“When I think about generational wealth, I think about legacy. And that’s something that’s always been important to me. I started my nonprofit organization to actually fulfill my life’s purpose,” said Monika Matthews, founder and CEO of nonprofit Life Enrichment Group (LEG).
Matthews started the LEG 22 years ago to provide academic and positive mentorship opportunities for African American and other Youth of Color in the community. A big goal of hers was to close the achievement gap, which she believes is directly connected to economic inequality.
On a snowy, sunny day, the luxury body-care product business QueenCare opened the doors of its second location in Seattle on 23rd Avenue South and South Jackson Street in the new Jackson Apartments in the Central District, continuing an interrupted legacy of Black-owned businesses in the district.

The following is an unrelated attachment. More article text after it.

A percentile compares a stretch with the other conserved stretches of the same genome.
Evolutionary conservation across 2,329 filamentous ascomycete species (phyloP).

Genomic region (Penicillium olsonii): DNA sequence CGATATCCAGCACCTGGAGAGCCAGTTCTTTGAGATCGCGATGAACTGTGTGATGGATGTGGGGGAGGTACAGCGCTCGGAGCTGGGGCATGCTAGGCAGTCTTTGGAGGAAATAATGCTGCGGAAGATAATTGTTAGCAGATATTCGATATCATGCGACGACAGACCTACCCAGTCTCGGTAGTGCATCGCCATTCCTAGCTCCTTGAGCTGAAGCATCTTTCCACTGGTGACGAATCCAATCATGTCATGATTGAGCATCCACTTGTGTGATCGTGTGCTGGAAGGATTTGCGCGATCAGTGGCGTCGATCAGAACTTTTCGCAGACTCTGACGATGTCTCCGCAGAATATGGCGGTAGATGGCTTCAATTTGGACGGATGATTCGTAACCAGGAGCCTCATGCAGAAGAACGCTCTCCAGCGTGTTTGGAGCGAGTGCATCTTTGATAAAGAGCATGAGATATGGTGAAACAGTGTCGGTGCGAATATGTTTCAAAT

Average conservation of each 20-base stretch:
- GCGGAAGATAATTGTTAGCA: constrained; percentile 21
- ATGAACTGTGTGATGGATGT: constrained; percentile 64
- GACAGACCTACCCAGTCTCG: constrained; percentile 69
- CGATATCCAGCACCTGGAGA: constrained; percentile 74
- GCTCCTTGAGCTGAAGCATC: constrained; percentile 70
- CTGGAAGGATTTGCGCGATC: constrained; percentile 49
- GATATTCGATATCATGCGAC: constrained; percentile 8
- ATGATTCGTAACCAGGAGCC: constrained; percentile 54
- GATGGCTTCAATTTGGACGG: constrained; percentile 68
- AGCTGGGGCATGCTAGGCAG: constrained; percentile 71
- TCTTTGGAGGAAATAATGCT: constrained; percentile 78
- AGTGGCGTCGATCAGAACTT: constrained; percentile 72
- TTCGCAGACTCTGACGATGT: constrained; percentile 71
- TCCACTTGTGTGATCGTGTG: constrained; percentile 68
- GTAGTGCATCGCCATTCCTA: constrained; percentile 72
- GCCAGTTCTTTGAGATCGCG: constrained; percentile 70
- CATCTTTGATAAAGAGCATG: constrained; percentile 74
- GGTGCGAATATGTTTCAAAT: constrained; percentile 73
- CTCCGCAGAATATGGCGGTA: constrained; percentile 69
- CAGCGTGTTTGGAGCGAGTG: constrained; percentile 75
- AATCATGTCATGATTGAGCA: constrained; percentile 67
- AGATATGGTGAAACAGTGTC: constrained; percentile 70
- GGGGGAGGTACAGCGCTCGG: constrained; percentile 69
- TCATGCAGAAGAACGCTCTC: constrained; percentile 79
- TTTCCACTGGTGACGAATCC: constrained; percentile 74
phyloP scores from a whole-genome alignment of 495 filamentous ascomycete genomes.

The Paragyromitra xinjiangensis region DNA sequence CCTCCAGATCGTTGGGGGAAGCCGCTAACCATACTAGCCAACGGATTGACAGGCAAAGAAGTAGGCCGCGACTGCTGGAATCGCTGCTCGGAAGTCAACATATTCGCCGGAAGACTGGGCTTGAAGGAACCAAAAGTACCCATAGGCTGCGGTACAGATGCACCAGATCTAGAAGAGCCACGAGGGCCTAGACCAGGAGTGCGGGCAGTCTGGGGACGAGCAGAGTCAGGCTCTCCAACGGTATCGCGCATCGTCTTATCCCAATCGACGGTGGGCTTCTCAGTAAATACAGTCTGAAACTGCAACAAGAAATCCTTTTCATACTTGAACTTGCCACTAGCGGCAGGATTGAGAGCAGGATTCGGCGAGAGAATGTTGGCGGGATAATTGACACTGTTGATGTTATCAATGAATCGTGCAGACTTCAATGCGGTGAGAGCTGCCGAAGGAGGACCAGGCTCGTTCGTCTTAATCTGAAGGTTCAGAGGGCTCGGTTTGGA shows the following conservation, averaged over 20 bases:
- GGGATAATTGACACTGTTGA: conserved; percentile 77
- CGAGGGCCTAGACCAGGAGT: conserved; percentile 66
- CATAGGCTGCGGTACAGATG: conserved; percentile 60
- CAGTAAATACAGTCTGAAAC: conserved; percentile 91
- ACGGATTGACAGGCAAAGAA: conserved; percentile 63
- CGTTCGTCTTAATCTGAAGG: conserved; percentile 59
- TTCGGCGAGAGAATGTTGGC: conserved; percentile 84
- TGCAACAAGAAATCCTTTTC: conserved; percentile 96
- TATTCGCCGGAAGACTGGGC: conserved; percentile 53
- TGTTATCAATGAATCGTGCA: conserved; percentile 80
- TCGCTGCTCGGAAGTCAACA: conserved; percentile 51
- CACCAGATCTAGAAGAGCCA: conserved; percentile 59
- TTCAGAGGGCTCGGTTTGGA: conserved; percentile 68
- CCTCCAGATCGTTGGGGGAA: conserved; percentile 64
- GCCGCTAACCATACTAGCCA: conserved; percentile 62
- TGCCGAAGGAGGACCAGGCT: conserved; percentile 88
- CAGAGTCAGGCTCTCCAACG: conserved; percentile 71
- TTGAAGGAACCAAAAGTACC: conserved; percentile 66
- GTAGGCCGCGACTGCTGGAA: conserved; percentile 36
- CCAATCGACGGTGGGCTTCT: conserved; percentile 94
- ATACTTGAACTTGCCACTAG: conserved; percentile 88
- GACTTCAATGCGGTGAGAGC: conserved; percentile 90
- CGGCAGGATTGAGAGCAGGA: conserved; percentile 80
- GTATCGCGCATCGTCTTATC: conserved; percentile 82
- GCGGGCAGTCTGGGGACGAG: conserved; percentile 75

“This is so momentous in so many different ways,” said Monika Mathews, the owner of QueenCare products, at the Feb. 11 grand opening. “We’re standing here in the historic Central District of Seattle.”
(This article was originally published by Real Change and has been reprinted under an agreement.)
The line to enter the Columbia City Farmers Market stretched down 35th Avenue South, curving down South Ferdinand Street, shoppers standing the designated six feet apart in the shade of the trees of the shuttered Interagency Academy. Vendors stacked fresh vegetables and prepared food on tables that lined each side of South Edmunds Street, tokens of normalcy in abnormal times.
Just a block away, Monika Mathews had a small table of her own set up in front of QueenCare, the natural skincare company that she launched in December 2018. Colorful face masks and dangling earrings next to Black Lives Matter shirts and a handful of her handmade products lay out to tempt customers, as a person filled bottles with handmade products inside the small storefront.